Juries and the jury system in England and Wales are fair, unbiased and balanced

Wednesday 13 June 2007 at 7:56 pm | In News | Post Comment

Research shows in particular that the jury system does not discriminate against people from black and minority ethnic (BME) backgrounds.

A four-year research study, published in June 2007 by the Ministry of Justice, shows clearly:

  1. No differences between white and black and minority ethnic people in responding positively to being summoned for jury service
  2. Black and minority ethnic groups are not significantly under-represented among those summoned for jury service or among those serving as jurors
  3. Racially-mixed juries’ verdicts do not discriminate against defendants based on their ethnicity

This unprecedented study is highly encouraging. It strongly suggests that juries and the jury system are working, and working well.

The study, Diversity and Fairness in the Jury System, carried out for the Ministry of Justice by the University of Birmingham, uses case simulation with real jurors, as well as examining the verdicts of actual juries, to try to understand jury decision-making.

The research was commissioned in June 2002 in response to the Macpherson Report published in 1999, which followed an inquiry into the Metropolitan police’s investigation of the murder of a black teenager, Stephen Lawrence.

Report here

First conviction for Familial Homicide upheld on appeal

Tuesday 5 June 2007 at 10:21 pm | In News | Post Comment
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R v JS and SM [2007] CA  This is the first prosecution under section 5 Domestic Violence, Crime and Victims Act 2004 (Familial Homicide) which came into force in 2005.  The offence was created to deal with situations where two or more persons could have caused the death of a child and each blames the other.  This is not part of the A level syllabus but the case is very interesting as an example of effective reform of the law of homicide.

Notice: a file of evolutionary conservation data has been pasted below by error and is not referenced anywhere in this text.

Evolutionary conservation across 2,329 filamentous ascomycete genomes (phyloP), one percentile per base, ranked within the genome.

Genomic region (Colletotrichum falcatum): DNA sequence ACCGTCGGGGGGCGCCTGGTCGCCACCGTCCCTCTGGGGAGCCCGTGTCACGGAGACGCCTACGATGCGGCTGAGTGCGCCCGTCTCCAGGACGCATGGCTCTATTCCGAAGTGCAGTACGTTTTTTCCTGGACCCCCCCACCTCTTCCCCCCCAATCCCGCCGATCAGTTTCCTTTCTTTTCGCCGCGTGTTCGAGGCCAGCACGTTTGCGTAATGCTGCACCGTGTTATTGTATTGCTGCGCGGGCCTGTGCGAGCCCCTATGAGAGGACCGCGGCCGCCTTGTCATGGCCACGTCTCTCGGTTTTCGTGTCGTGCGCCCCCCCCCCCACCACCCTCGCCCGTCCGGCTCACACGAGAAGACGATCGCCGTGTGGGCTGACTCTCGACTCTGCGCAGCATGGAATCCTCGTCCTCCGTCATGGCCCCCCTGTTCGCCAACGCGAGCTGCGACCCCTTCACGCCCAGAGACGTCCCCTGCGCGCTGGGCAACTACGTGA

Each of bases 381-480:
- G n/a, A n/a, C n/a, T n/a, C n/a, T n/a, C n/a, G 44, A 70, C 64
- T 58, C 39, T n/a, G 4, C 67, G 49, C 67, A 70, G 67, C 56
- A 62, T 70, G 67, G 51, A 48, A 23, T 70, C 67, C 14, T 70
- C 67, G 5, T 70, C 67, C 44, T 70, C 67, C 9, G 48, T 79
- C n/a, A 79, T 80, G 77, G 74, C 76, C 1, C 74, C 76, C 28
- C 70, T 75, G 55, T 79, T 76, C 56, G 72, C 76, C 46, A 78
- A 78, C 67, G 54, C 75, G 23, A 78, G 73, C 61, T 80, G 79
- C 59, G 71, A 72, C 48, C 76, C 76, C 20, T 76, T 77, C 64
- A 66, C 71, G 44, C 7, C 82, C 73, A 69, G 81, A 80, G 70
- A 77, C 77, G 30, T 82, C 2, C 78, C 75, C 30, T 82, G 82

£9.5m, compensation paid – a record pay-out

Monday 4 June 2007 at 3:22 pm | In News | Post Comment

Waseem Sarwar a 17-year-old A-level student was a back seat passenger involved in a car accident.

His skull and spine injuries have left him severely disabled. He will need 24-hour care for the rest of his life at a cost of almost £180,000 a year.

He was not wearing a seat belt and the driver was not insured. The Motor Insurers Bureau, the industry body that compensates victims of uninsured drivers, will pay the compensation.

Mr Justice Lloyd Jones assessed Waseem’s damages at £9,544,628 the biggest ever award made by a UK court in a personal injury case.

The award will be reduced by 25%, to £7,158,471,because not wearing a seat-belt is contributory negligence. Nevertheless, it remains among the highest payouts ever made.

The money will be paid in the form of a lump sum of more than £2.8 million. Periodical payments will cover his care costs.

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